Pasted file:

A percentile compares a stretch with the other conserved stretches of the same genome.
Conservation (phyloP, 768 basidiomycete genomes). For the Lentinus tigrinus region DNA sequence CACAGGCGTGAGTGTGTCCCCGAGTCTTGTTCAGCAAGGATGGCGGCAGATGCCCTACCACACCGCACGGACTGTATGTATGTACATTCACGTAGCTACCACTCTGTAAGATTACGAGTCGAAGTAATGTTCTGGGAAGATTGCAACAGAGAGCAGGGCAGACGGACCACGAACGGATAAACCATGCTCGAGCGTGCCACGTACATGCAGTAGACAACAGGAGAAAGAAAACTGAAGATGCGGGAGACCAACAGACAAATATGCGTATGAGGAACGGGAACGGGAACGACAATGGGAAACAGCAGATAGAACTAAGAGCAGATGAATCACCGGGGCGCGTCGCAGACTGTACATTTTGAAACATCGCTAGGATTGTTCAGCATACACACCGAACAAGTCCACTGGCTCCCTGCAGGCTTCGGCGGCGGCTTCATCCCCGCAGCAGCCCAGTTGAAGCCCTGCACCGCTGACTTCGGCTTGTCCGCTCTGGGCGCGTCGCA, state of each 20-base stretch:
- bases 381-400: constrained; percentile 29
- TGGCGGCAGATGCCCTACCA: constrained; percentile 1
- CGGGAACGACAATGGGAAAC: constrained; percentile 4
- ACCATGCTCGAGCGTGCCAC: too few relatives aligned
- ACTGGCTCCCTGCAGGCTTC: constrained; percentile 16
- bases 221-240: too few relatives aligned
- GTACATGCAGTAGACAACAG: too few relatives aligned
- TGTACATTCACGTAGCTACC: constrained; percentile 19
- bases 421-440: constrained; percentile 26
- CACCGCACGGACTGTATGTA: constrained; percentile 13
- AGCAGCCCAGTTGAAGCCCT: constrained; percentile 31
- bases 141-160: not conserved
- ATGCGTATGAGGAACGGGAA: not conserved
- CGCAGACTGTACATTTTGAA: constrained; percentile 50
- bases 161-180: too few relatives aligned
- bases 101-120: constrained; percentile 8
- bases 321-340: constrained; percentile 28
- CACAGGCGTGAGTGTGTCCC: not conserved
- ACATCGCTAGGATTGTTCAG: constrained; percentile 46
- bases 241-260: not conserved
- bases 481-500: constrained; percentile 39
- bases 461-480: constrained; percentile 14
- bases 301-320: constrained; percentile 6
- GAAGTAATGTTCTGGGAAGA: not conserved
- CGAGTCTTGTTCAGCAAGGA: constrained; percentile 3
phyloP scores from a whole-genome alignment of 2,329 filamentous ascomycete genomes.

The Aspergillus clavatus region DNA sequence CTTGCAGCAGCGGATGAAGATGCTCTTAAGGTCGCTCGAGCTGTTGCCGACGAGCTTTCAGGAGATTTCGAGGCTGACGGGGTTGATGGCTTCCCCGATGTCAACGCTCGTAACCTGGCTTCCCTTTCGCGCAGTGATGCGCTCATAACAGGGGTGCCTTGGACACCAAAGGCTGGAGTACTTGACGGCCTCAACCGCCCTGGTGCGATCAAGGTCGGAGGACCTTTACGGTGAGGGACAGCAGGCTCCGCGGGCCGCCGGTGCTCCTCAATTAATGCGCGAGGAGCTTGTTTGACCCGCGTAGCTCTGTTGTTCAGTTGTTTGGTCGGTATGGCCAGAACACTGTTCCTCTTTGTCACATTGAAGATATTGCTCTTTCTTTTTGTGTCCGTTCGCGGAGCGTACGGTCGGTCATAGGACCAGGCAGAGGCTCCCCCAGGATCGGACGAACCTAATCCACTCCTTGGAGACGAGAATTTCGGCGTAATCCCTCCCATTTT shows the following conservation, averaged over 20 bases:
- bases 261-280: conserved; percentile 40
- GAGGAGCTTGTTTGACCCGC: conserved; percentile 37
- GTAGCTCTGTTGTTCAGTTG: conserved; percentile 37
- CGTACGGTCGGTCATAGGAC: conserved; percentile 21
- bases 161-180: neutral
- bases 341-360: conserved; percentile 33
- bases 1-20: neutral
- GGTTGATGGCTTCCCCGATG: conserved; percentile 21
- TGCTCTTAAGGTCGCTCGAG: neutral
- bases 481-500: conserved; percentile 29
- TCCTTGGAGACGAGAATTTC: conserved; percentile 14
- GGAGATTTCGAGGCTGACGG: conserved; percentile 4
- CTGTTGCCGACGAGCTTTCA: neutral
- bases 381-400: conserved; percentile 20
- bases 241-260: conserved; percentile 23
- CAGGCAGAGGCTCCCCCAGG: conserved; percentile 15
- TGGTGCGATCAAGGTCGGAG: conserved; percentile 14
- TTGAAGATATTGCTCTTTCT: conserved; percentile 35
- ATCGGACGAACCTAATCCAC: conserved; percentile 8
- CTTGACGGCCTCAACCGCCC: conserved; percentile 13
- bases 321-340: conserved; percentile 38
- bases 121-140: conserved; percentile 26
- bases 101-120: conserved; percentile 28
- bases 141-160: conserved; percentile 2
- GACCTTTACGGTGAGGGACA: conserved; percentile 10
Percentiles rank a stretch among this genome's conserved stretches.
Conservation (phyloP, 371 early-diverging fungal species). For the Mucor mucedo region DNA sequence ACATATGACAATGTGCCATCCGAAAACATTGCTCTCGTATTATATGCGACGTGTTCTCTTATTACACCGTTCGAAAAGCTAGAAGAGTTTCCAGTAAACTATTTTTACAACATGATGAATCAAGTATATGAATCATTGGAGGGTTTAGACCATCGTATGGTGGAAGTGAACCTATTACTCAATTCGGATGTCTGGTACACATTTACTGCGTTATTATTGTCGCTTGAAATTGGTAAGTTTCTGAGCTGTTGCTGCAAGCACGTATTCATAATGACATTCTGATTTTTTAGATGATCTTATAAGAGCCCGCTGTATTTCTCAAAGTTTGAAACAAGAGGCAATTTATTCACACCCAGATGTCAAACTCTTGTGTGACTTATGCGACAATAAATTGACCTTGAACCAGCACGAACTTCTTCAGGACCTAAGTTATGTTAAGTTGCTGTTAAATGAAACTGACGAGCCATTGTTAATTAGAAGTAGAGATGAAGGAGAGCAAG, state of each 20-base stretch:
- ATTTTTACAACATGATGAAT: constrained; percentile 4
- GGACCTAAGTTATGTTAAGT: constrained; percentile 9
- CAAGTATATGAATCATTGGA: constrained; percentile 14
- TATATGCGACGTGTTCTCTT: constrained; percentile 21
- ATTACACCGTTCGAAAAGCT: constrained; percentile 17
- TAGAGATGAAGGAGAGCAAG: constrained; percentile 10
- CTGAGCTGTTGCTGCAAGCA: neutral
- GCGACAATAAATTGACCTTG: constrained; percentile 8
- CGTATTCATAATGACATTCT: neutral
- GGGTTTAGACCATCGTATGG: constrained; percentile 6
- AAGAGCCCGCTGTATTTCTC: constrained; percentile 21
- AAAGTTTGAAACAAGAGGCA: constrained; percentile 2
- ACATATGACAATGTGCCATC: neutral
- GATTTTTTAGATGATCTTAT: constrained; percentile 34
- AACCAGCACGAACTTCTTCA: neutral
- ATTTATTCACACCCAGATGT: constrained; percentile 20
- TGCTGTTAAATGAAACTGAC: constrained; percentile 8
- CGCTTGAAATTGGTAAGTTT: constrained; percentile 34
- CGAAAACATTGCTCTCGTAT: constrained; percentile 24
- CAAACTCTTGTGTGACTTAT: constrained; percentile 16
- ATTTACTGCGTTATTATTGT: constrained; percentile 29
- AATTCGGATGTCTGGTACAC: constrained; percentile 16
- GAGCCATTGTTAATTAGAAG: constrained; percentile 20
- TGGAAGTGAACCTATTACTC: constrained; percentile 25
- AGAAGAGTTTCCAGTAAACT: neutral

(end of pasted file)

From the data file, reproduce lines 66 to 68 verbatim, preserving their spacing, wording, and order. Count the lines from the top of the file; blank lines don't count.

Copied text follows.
- GGGTTTAGACCATCGTATGG: constrained; percentile 6
- AAGAGCCCGCTGTATTTCTC: constrained; percentile 21
- AAAGTTTGAAACAAGAGGCA: constrained; percentile 2